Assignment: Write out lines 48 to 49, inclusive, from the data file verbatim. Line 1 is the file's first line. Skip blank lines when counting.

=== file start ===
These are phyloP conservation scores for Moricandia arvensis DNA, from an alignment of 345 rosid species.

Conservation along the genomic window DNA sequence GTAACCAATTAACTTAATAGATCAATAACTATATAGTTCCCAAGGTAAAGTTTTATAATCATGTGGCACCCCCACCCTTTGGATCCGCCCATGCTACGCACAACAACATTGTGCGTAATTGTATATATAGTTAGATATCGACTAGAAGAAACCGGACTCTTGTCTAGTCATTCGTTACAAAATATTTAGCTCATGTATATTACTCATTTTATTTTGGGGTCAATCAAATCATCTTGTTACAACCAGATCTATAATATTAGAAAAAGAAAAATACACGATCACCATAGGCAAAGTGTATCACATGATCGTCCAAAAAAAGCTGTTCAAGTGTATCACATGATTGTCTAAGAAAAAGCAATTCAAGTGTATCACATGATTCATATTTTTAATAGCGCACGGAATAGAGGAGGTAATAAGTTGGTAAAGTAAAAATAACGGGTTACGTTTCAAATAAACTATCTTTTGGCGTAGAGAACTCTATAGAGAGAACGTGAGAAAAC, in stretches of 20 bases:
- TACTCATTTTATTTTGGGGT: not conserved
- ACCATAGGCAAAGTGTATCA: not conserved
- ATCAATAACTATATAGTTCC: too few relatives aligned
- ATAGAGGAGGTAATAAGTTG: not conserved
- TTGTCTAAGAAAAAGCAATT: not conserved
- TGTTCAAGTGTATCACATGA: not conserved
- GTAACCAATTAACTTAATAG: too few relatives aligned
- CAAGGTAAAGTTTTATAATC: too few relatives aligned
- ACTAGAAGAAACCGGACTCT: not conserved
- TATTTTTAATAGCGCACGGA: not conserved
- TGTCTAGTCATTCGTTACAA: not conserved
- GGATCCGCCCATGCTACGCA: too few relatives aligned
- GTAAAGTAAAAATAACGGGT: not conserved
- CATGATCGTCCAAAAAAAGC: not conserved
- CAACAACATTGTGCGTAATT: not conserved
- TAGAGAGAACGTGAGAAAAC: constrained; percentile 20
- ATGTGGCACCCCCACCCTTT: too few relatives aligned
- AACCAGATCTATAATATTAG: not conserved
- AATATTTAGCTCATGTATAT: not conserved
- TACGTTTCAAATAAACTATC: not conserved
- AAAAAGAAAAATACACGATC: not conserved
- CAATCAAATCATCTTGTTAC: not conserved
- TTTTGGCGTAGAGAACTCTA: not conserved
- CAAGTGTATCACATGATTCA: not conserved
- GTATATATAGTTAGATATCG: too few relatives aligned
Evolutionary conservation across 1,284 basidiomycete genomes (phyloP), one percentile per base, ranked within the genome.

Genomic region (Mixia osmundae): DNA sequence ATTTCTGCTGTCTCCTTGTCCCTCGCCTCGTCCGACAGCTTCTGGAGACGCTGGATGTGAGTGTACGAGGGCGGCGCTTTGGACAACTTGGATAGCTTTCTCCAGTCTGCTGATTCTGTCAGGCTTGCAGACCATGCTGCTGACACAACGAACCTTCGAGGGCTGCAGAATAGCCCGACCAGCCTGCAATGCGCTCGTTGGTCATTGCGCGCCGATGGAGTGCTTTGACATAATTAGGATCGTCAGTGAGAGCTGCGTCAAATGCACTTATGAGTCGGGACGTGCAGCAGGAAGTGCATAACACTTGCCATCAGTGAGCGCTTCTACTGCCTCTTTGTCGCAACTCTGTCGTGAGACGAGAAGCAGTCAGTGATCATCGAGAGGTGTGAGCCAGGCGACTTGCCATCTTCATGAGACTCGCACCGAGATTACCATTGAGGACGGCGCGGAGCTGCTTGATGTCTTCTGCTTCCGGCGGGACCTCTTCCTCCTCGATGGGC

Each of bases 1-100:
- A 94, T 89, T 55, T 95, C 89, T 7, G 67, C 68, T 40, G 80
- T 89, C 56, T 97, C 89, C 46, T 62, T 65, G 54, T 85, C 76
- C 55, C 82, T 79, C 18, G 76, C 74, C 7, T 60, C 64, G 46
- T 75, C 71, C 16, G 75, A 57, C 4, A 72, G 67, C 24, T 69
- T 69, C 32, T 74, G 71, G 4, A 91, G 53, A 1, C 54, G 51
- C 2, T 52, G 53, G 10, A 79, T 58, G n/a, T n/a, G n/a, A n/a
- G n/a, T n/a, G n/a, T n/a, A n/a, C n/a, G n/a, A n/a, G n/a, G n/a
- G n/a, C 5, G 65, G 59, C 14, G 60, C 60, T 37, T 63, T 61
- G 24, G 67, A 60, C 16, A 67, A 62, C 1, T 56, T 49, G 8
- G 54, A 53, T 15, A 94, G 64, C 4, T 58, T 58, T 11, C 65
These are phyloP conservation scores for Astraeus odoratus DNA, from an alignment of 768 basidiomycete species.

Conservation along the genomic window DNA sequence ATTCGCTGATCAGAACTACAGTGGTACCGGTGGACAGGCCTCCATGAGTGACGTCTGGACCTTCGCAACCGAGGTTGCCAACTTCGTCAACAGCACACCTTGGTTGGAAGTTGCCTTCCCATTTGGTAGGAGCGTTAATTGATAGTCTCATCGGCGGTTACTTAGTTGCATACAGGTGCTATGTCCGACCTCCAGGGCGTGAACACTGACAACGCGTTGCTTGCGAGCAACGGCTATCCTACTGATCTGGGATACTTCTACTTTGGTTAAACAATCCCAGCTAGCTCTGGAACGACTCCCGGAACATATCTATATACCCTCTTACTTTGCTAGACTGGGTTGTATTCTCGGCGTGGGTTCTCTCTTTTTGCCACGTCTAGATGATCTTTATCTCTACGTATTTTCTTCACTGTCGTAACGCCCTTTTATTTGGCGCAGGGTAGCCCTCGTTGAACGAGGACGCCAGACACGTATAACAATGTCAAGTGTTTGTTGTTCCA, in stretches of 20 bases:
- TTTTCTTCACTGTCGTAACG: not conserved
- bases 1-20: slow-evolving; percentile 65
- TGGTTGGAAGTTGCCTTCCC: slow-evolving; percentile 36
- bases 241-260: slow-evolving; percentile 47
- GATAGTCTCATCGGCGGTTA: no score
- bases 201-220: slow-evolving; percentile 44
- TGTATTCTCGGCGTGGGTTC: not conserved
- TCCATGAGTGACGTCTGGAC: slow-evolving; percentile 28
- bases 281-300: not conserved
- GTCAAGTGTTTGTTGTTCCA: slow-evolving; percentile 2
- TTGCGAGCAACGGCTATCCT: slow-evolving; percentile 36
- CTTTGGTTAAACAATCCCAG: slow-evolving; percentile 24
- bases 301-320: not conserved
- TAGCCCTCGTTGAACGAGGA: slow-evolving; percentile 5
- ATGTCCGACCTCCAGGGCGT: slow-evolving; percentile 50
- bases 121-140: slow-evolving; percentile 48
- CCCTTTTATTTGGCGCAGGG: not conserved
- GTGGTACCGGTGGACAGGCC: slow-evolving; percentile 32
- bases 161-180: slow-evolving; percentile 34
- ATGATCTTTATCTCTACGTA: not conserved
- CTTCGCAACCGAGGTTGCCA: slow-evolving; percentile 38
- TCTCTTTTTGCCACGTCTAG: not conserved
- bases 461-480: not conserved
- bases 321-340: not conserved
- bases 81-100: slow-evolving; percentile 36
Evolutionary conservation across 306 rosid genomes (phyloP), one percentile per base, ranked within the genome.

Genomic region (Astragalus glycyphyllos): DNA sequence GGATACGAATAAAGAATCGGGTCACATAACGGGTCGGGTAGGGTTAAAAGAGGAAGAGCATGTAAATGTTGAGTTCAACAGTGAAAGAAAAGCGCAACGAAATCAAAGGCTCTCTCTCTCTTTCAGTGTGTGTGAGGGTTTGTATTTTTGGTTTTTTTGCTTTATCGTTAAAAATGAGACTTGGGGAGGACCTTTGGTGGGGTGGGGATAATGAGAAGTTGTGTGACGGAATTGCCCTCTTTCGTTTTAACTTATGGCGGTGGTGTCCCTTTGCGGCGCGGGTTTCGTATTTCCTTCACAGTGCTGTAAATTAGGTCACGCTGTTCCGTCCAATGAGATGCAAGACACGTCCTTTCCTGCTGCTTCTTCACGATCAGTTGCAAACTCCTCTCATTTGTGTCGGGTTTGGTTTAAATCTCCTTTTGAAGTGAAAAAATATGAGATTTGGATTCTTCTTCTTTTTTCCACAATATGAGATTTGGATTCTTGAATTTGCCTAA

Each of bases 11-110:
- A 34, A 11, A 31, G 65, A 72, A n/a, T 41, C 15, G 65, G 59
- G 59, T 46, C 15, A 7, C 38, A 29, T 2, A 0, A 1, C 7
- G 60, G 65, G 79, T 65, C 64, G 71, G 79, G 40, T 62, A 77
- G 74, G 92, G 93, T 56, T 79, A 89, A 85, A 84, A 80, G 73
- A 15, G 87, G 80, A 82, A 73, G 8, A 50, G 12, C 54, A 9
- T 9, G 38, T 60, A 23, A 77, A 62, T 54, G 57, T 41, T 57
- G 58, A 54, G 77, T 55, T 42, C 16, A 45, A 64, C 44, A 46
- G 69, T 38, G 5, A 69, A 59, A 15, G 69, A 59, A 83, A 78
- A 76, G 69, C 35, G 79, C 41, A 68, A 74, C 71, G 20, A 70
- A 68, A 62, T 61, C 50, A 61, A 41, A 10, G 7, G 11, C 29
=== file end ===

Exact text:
- bases 201-220: slow-evolving; percentile 44
- TGTATTCTCGGCGTGGGTTC: not conserved